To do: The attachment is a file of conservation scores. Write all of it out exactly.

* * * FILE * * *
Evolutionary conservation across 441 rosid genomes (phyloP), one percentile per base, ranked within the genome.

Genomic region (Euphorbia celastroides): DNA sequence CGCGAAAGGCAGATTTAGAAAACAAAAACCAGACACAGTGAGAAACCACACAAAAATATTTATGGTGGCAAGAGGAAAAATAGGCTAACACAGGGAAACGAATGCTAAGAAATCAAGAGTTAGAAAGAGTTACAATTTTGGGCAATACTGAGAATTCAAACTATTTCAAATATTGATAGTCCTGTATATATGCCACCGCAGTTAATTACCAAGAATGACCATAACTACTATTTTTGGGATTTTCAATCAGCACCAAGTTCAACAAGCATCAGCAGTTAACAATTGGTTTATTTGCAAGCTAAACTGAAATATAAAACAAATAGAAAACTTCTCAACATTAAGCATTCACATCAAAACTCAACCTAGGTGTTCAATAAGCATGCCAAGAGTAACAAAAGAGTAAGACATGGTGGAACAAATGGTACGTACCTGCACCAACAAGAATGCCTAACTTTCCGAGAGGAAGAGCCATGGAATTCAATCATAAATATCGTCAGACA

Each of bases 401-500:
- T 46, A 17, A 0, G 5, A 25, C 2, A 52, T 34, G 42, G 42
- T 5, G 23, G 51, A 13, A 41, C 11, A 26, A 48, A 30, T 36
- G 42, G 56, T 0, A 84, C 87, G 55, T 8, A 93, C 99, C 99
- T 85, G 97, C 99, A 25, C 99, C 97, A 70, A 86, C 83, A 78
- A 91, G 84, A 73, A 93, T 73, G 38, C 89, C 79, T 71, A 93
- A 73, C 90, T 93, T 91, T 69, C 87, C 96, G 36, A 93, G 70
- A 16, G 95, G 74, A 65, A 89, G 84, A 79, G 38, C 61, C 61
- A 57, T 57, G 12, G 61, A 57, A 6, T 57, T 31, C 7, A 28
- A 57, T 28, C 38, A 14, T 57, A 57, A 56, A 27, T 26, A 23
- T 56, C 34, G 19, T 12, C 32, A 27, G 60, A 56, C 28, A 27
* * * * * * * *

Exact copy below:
Evolutionary conservation across 441 rosid genomes (phyloP), one percentile per base, ranked within the genome.

Genomic region (Euphorbia celastroides): DNA sequence CGCGAAAGGCAGATTTAGAAAACAAAAACCAGACACAGTGAGAAACCACACAAAAATATTTATGGTGGCAAGAGGAAAAATAGGCTAACACAGGGAAACGAATGCTAAGAAATCAAGAGTTAGAAAGAGTTACAATTTTGGGCAATACTGAGAATTCAAACTATTTCAAATATTGATAGTCCTGTATATATGCCACCGCAGTTAATTACCAAGAATGACCATAACTACTATTTTTGGGATTTTCAATCAGCACCAAGTTCAACAAGCATCAGCAGTTAACAATTGGTTTATTTGCAAGCTAAACTGAAATATAAAACAAATAGAAAACTTCTCAACATTAAGCATTCACATCAAAACTCAACCTAGGTGTTCAATAAGCATGCCAAGAGTAACAAAAGAGTAAGACATGGTGGAACAAATGGTACGTACCTGCACCAACAAGAATGCCTAACTTTCCGAGAGGAAGAGCCATGGAATTCAATCATAAATATCGTCAGACA

Each of bases 401-500:
- T 46, A 17, A 0, G 5, A 25, C 2, A 52, T 34, G 42, G 42
- T 5, G 23, G 51, A 13, A 41, C 11, A 26, A 48, A 30, T 36
- G 42, G 56, T 0, A 84, C 87, G 55, T 8, A 93, C 99, C 99
- T 85, G 97, C 99, A 25, C 99, C 97, A 70, A 86, C 83, A 78
- A 91, G 84, A 73, A 93, T 73, G 38, C 89, C 79, T 71, A 93
- A 73, C 90, T 93, T 91, T 69, C 87, C 96, G 36, A 93, G 70
- A 16, G 95, G 74, A 65, A 89, G 84, A 79, G 38, C 61, C 61
- A 57, T 57, G 12, G 61, A 57, A 6, T 57, T 31, C 7, A 28
- A 57, T 28, C 38, A 14, T 57, A 57, A 56, A 27, T 26, A 23
- T 56, C 34, G 19, T 12, C 32, A 27, G 60, A 56, C 28, A 27